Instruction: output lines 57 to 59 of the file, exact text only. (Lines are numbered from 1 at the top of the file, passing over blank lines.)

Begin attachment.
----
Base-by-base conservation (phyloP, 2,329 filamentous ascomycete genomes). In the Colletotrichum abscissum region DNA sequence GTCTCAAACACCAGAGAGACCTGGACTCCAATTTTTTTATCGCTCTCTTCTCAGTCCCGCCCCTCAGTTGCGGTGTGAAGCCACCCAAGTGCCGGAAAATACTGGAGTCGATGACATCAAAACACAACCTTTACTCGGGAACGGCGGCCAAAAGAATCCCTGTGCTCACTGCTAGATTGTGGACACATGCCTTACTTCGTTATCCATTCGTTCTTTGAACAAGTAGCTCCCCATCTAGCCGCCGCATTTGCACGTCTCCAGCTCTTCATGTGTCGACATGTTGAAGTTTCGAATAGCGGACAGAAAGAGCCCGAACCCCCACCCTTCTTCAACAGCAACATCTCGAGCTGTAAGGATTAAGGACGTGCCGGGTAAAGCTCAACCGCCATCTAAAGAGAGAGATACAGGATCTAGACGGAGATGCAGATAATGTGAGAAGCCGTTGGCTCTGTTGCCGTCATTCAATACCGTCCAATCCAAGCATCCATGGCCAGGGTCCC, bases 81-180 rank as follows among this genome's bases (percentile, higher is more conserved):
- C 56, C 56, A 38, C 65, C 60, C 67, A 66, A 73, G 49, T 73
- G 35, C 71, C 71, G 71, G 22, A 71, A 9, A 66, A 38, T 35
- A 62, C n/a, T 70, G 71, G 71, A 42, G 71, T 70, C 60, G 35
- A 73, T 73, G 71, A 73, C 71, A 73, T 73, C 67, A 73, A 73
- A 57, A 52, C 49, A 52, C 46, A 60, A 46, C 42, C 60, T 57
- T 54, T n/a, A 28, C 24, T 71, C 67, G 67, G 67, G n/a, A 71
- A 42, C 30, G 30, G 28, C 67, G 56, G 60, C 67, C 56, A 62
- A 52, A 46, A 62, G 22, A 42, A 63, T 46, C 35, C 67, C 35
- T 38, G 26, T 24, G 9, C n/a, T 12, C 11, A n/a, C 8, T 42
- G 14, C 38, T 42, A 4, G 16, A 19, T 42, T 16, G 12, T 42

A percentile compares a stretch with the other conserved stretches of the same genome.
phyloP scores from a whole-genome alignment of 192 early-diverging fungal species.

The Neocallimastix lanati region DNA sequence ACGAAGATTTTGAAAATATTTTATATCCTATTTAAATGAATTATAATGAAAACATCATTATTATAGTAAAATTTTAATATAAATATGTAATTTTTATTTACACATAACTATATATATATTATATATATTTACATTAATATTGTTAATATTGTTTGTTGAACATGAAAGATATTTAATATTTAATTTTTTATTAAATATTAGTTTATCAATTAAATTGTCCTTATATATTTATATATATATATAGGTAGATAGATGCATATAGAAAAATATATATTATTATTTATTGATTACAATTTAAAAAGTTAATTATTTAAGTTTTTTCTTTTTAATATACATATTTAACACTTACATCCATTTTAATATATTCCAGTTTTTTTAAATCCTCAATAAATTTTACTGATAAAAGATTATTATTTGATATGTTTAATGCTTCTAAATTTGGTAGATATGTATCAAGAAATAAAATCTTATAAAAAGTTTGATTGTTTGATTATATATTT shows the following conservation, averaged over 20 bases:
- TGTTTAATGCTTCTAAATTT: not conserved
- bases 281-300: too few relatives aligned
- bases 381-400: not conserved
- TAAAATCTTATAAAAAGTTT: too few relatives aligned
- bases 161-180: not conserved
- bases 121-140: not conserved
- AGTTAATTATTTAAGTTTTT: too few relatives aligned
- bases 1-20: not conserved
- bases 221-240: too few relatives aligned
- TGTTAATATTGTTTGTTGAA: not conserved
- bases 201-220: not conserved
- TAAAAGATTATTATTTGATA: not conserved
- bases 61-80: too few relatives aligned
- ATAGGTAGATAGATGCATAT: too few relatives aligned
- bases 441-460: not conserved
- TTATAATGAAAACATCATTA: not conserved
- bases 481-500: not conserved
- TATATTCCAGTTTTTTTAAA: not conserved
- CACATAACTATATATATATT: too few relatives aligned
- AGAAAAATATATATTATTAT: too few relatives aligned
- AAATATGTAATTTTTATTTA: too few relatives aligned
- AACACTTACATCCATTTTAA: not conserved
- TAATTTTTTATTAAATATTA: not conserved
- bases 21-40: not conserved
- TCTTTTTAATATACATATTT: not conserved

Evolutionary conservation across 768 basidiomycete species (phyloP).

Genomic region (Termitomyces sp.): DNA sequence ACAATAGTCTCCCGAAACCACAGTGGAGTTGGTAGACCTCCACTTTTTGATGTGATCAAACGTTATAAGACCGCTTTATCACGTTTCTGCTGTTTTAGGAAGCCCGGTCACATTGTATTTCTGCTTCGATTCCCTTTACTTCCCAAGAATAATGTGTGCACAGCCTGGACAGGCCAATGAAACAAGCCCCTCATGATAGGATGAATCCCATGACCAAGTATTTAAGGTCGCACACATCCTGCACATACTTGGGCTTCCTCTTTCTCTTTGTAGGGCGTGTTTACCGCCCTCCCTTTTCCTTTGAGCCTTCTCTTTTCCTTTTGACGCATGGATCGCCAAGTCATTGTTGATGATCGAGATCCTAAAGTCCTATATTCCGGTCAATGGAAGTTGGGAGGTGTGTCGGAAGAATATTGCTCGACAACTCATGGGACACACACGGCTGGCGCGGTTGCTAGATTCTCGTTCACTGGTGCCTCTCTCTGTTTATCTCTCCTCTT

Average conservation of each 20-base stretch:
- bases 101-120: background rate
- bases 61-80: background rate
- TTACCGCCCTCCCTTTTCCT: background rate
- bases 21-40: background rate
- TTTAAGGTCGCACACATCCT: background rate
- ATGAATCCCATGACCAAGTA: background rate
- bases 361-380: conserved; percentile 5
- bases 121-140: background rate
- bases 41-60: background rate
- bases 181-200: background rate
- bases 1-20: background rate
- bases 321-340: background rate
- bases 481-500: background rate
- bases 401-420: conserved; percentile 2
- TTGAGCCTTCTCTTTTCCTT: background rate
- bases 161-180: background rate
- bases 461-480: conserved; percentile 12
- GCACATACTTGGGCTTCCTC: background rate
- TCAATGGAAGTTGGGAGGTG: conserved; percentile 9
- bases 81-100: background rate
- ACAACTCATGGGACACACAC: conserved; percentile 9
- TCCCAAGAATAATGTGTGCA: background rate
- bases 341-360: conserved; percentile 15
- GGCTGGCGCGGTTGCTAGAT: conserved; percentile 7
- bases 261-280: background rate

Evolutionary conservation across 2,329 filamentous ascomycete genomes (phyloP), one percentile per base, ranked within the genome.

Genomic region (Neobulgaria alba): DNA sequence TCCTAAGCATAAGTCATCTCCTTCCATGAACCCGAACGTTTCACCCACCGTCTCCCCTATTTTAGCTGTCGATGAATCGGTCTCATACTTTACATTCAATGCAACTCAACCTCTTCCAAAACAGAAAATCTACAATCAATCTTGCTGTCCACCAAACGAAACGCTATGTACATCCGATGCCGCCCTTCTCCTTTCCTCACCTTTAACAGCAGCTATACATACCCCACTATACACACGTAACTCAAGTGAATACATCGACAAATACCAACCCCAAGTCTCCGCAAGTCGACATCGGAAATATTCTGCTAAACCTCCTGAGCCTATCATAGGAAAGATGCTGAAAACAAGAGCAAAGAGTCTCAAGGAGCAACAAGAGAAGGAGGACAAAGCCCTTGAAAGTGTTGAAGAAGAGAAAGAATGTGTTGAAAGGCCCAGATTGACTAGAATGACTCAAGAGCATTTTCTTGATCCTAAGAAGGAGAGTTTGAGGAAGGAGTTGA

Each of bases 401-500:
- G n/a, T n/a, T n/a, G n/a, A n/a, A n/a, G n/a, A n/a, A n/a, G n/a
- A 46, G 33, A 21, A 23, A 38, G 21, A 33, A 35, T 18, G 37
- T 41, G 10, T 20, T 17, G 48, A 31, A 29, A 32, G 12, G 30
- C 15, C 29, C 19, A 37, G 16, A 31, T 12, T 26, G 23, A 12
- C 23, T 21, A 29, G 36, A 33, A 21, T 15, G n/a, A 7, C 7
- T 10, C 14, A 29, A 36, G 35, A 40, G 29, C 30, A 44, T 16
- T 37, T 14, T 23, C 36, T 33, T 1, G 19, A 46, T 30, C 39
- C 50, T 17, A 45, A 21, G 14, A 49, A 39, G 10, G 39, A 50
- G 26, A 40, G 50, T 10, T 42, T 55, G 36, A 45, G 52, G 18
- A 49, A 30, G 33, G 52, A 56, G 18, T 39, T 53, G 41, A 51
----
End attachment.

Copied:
- TTGAGCCTTCTCTTTTCCTT: background rate
- bases 161-180: background rate
- bases 461-480: conserved; percentile 12